Sam Mills — the 5-foot-9 linebacker who liked to say he was short, balding and couldn’t see very well — made it to the Pro Football Hall of Fame on Saturday.
Mills joined the ultimate football team posthumously. He died of cancer in 2005, at age 45. He was inducted in Canton, Ohio, site of the hall of fame, along with seven other members of the Class of 2022. Jim Mora, Mills’ former head coach both in the USFL and with the New Orleans Saints, and Melanie Mills, Sam’s widow, presented Mills for enshrinement and unveiled his bust.
“So thank you for this honor, for believing in Sam, and for helping to keep his story alive,“ Melanie Mills said at the close of her acceptance speech on her late husband’s behalf at the ceremony Saturday afternoon. “Keep pounding, everyone. That’s what Sam would want you to do.”
As a star for the Carolina Panthers’ first three teams from 1995-97, Mills showed that an inside linebacker in his late 30s could still have Pro Bowl-level seasons. He was so impactful in those three seasons that the Panthers and then-owner Jerry Richardson commissioned a statue of Mills to sit outside the stadium. It was unveiled in 1998 and still looks out over Bank of America Stadium today.
As an assistant coach for the Panthers, Mills showed grace both on the sideline and then under the pressure of cancer. He was diagnosed in 2003 with an aggressive form of cancer. Doctors told him then he might only have 3-4 months to live.
Most notably, Mills gave the famous “Keep Pounding” speech on Jan. 2, 2004, the day before a home playoff game against Dallas. Mills told the players and coaches that not fighting had never been an option for him and shouldn’t be for them, either — to keep pounding no matter what happens. The Panthers crushed Dallas, 29-10, the next day, on their way to their first appearance in the Super Bowl.
The rest of the class of 2022 was tackle Tony Boselli, wide receiver Cliff Branch, safety LeRoy Butler, official Art McNally, defensive lineman Richard Seymour, coach Dick Vermeil and defensive lineman Bryant Young. Mills was elected on his 20th and final try as a “modern-era” player.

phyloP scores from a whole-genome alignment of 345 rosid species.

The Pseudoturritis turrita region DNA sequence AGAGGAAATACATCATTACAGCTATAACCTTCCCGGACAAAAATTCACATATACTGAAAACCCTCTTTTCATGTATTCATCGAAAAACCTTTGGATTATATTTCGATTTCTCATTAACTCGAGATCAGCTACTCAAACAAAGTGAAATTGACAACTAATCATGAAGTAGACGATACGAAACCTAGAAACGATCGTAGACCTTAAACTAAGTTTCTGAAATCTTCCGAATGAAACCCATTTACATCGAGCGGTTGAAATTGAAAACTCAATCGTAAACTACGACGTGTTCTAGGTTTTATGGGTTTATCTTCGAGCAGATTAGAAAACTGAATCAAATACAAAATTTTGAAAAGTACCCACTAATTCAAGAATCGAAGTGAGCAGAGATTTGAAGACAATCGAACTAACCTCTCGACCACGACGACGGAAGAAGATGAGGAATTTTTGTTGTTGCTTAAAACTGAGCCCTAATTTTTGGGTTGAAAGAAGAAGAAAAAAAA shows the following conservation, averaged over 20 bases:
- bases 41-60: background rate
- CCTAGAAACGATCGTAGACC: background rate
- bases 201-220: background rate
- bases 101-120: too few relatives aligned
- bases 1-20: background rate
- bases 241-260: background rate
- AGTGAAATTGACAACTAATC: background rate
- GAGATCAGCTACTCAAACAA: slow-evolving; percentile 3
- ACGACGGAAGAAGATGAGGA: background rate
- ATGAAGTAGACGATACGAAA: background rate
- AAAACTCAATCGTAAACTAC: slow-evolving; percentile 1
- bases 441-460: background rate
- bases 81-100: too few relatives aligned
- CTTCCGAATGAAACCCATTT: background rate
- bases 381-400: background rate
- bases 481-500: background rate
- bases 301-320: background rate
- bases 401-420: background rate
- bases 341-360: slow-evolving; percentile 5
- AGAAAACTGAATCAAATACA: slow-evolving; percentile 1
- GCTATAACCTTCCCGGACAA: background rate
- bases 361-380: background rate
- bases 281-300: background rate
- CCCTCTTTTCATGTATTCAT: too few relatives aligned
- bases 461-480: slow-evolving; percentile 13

Panther fans have long considered Mills as one of their own, but he didn’t get to Charlotte until age 35 and didn’t play a game for the Panthers until age 36. Before that, he was an undrafted free-agent linebacker out of Montclair State in New Jersey. Cut by both the Cleveland Browns and then the CFL’s Toronto Argonauts, Mills got a job out of college making $13,600 a year as a woodworking and photography teacher at a New Jersey high school.
But he got one more chance at football, with the USFL, and made the most of it in the early 1980s, leading the Philadelphia Stars defense and transitioning to the NFL’s New Orleans Saints once Mora made the leap to Saints head coach in 1986.
Mora, who also was Peyton Manning’s head coach in Indianapolis, has long maintained that Mills was the best player he has ever coached.
At 5-foot-9, Mills was nicknamed “Field Mouse” due to his stature. He wore glasses off the field. But he was known for his explosive hits, his smarts and his durability. In 12 NFL seasons, he missed a total of 11 games due to injury.
“He would ask about your day, and he would listen, because he cared,” Melanie Mills said in her speech in Canton Saturday. “.... You could be a teammate, a coach, a ball boy, a security guard. He would make you feel seen. It’s no wonder Sam inspired so many people, or that the Panthers adopted his motto: ‘Keep Pounding.’”